Queer Nature is anthropomorphism, projecting our emotions onto plants
To be fair to Kew Gardens, humanity’s assumed superiority over the rest of nature goes back to at least 700 BC. The Bible decrees, “[God gave man] dominion over the fish of the sea, and over the fowl of the air, and over the cattle, and over all the earth, and over every creeping thing that creepeth upon the earth.” Whether creationist or evolutionist, this belief prevails. Although we may feel guilt at how far we’ve taken this entitlement, and found ourselves facing climate catastrophe because of it, there is a consensus — including from environmentally-conscious people — that as the species with the advanced problem-solving skills that led to our being (accidentally) on top of the food chain, we control Earth’s resources for better or worse.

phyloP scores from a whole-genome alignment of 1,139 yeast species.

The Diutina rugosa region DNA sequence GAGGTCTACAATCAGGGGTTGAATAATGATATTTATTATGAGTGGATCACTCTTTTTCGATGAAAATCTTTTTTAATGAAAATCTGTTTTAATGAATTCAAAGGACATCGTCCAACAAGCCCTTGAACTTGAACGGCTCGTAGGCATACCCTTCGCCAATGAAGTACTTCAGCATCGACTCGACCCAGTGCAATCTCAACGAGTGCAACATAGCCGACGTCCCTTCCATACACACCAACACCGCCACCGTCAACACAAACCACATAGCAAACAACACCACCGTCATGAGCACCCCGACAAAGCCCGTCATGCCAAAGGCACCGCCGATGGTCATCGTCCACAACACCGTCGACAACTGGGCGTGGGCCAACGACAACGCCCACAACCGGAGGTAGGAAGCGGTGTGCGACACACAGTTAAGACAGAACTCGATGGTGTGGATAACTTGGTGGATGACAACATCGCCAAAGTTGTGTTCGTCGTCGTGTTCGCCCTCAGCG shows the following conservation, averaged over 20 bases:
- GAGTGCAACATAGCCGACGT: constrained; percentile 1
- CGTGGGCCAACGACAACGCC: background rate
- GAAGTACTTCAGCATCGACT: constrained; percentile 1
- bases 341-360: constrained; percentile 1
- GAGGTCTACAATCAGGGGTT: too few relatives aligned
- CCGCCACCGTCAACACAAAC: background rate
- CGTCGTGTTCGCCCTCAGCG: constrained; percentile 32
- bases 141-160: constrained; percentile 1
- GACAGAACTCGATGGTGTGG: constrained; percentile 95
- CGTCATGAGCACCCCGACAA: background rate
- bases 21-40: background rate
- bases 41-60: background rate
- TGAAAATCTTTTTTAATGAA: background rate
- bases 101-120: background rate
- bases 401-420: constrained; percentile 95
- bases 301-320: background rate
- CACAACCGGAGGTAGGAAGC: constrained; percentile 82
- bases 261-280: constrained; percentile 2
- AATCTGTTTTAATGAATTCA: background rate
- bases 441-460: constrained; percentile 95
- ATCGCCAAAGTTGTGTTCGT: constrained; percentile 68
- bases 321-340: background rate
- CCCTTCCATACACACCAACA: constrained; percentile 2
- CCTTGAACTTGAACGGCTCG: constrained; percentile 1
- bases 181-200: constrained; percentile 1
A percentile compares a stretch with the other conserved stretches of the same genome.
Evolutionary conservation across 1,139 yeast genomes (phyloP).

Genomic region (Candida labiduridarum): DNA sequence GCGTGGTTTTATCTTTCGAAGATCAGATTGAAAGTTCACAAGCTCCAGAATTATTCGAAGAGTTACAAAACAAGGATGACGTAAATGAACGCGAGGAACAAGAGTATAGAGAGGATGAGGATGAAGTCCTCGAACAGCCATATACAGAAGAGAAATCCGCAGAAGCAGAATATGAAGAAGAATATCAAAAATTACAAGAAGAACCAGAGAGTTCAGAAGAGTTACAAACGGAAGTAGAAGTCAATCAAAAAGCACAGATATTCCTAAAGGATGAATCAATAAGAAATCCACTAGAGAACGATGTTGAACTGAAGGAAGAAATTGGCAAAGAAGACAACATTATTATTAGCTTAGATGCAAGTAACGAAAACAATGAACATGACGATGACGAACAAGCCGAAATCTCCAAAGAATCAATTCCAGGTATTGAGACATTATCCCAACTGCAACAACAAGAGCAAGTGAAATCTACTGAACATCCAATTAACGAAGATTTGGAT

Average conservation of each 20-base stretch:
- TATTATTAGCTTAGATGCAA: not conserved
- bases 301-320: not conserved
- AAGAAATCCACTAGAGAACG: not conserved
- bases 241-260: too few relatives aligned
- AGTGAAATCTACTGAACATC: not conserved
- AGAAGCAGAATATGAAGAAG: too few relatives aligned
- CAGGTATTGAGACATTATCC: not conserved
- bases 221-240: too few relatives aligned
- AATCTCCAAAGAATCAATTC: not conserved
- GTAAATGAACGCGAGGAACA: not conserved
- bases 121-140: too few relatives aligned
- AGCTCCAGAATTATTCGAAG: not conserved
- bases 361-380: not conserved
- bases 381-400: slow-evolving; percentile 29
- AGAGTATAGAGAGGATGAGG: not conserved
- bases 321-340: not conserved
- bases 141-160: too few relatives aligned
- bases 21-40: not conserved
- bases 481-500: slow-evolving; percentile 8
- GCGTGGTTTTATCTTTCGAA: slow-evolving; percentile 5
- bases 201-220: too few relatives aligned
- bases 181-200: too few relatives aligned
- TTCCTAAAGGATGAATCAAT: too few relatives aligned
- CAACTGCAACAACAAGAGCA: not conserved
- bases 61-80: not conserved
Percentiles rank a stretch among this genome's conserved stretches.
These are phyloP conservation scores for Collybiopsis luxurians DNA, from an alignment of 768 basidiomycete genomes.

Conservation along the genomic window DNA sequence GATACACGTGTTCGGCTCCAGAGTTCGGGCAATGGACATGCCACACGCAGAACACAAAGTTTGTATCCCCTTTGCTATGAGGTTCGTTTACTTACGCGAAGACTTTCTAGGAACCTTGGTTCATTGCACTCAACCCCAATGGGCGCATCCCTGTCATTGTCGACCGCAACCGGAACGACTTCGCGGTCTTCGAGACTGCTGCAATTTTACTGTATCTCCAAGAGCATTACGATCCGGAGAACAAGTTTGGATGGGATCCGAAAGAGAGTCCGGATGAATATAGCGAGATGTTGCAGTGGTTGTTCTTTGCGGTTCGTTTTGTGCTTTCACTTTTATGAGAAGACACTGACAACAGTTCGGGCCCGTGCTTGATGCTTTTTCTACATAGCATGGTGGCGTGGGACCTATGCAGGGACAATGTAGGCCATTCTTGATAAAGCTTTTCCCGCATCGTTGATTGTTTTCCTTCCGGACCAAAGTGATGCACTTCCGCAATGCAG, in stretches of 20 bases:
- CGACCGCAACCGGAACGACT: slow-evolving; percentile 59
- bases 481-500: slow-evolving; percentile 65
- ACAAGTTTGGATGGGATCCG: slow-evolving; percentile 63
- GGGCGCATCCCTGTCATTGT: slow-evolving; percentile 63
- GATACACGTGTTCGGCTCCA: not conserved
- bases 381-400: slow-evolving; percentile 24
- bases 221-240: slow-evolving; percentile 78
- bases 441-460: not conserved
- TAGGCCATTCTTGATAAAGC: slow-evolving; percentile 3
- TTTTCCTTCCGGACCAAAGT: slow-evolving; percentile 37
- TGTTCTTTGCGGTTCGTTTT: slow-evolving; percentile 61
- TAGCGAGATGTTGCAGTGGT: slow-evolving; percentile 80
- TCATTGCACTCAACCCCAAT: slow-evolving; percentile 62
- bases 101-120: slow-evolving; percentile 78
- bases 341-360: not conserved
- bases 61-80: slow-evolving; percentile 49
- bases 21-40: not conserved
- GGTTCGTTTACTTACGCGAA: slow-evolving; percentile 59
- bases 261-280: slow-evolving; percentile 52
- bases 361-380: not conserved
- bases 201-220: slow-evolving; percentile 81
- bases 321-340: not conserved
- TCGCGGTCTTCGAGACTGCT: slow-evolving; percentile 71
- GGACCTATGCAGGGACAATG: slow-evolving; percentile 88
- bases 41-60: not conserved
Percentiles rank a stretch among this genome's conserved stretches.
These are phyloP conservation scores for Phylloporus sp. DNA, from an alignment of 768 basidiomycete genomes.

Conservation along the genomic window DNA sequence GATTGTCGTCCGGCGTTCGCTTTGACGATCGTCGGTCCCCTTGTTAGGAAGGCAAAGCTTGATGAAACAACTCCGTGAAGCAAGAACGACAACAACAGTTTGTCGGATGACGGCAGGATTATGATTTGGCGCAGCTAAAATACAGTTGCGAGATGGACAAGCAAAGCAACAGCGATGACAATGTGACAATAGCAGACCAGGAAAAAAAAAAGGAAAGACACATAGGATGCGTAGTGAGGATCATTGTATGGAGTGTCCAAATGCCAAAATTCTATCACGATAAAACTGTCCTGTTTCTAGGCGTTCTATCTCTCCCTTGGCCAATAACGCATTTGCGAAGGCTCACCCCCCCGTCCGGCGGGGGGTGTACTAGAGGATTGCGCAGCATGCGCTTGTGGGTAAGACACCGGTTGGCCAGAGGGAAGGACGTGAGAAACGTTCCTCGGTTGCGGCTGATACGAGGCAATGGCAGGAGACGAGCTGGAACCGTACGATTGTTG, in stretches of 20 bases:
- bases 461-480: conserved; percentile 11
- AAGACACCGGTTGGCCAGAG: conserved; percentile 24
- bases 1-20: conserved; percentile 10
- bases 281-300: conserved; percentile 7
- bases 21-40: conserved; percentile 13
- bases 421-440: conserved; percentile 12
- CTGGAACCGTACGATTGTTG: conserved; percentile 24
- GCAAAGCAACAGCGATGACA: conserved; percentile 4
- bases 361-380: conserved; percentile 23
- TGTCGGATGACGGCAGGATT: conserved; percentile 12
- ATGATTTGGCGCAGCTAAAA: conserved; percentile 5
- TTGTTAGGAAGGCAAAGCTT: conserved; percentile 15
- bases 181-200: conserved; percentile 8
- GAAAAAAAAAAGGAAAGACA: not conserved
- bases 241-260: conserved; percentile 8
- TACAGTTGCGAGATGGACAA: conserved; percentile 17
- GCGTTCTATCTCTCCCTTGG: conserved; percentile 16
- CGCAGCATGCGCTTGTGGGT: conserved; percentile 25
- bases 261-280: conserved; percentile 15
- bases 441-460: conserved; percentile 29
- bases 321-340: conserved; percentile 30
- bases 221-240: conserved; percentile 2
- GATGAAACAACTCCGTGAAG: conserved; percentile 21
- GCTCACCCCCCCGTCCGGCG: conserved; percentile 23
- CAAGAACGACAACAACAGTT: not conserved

Queer Nature is anthropomorphism, exploiting the human tendency to project our emotions and characteristics onto animals and plants. Of course, anthropomorphising the natural world is hugely beneficial to nature. As we are intrinsically self-centred, it means we want to protect it and can find our place within it. What feels like 90 per cent of folklore and children’s literature would evaporate if we weeded out all the fictionalised portrayals of non-human living things (although Peppa Pig would go with it so … swings and roundabouts). It can also unlock, particularly in children, a primal desire for wildness and the outdoors that we miss in our atomised and insulated lives as humans. I can’t have been the only child who went through a gazelle phase, the back garden my savannah.